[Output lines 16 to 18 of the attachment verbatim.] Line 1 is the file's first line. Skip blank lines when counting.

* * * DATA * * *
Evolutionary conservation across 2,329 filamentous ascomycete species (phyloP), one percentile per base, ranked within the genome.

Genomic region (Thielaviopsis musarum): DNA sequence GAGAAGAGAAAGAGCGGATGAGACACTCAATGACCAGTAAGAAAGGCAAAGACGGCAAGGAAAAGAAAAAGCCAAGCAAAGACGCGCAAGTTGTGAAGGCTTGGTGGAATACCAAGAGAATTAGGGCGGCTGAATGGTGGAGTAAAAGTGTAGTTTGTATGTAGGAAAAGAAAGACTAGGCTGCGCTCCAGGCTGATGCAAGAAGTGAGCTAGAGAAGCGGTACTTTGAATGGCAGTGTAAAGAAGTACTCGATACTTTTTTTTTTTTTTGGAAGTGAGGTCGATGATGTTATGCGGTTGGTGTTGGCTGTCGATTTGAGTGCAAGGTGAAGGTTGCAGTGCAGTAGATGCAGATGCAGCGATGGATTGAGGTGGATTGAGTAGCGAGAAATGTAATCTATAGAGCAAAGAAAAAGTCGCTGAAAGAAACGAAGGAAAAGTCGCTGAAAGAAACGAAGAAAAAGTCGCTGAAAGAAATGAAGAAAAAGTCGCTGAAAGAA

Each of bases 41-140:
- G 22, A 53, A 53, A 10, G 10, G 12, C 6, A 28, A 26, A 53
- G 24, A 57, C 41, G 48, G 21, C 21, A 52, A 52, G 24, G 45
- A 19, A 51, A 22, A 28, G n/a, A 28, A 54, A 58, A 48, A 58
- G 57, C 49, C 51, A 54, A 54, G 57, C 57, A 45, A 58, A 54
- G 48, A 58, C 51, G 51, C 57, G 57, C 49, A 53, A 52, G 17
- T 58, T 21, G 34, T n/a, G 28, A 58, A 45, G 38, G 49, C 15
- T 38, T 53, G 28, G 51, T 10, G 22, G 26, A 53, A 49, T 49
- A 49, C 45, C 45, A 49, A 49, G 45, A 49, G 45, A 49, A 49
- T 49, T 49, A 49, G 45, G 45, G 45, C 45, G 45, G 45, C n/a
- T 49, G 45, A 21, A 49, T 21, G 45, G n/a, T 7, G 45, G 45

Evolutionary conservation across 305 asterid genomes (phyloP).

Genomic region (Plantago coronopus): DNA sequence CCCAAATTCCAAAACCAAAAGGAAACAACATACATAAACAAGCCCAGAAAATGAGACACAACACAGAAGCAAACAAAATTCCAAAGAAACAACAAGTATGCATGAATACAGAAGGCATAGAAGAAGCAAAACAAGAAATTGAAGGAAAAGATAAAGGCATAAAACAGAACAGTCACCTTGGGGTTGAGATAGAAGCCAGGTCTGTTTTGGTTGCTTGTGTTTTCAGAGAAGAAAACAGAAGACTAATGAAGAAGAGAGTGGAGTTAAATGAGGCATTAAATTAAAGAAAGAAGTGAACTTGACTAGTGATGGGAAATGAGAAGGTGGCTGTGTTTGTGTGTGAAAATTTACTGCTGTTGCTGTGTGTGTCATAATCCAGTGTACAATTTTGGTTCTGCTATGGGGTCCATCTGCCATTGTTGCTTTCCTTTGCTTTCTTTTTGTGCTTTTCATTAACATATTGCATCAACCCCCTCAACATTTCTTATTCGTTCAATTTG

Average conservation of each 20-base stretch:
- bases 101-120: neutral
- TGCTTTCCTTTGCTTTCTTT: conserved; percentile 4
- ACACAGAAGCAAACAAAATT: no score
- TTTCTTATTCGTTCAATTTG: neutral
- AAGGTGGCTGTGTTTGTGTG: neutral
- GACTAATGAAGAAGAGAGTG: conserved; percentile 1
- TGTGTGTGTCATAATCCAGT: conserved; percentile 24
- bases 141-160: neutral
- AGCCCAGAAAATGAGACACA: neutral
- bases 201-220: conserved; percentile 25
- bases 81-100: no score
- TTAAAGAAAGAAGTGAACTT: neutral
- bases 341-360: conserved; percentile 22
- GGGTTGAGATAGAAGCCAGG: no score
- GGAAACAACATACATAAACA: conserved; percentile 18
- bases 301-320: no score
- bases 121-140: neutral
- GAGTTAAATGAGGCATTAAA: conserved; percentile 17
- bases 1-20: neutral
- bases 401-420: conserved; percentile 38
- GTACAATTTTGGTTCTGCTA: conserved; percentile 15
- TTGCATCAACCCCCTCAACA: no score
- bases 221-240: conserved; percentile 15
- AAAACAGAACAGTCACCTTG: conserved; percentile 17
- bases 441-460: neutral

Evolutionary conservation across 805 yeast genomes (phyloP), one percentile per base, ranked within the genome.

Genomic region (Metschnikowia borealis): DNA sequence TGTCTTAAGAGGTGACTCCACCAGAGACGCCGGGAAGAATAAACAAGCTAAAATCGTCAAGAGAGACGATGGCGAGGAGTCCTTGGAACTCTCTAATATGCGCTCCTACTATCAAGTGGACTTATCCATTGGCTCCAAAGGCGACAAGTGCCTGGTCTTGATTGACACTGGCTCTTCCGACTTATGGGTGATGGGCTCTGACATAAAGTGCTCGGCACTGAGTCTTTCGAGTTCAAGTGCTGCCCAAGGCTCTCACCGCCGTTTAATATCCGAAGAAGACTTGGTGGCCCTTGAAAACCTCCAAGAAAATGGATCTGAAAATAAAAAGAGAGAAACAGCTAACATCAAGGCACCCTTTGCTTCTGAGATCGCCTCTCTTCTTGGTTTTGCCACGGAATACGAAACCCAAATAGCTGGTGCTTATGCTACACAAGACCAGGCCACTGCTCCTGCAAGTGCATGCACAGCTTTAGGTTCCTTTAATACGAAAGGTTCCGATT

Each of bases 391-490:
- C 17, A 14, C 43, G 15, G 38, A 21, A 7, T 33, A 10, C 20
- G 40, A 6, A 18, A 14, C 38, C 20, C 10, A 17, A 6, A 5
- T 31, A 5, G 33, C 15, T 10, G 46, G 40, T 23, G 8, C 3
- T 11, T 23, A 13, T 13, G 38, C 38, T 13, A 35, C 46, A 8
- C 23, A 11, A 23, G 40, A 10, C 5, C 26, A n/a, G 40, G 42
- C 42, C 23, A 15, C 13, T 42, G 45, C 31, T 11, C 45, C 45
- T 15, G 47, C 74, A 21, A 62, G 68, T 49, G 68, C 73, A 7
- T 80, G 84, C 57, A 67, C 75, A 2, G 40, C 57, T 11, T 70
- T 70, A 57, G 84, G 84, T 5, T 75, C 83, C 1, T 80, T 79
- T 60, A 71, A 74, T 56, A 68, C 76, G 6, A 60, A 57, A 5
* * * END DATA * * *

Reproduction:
Average conservation of each 20-base stretch:
- bases 101-120: neutral
- TGCTTTCCTTTGCTTTCTTT: conserved; percentile 4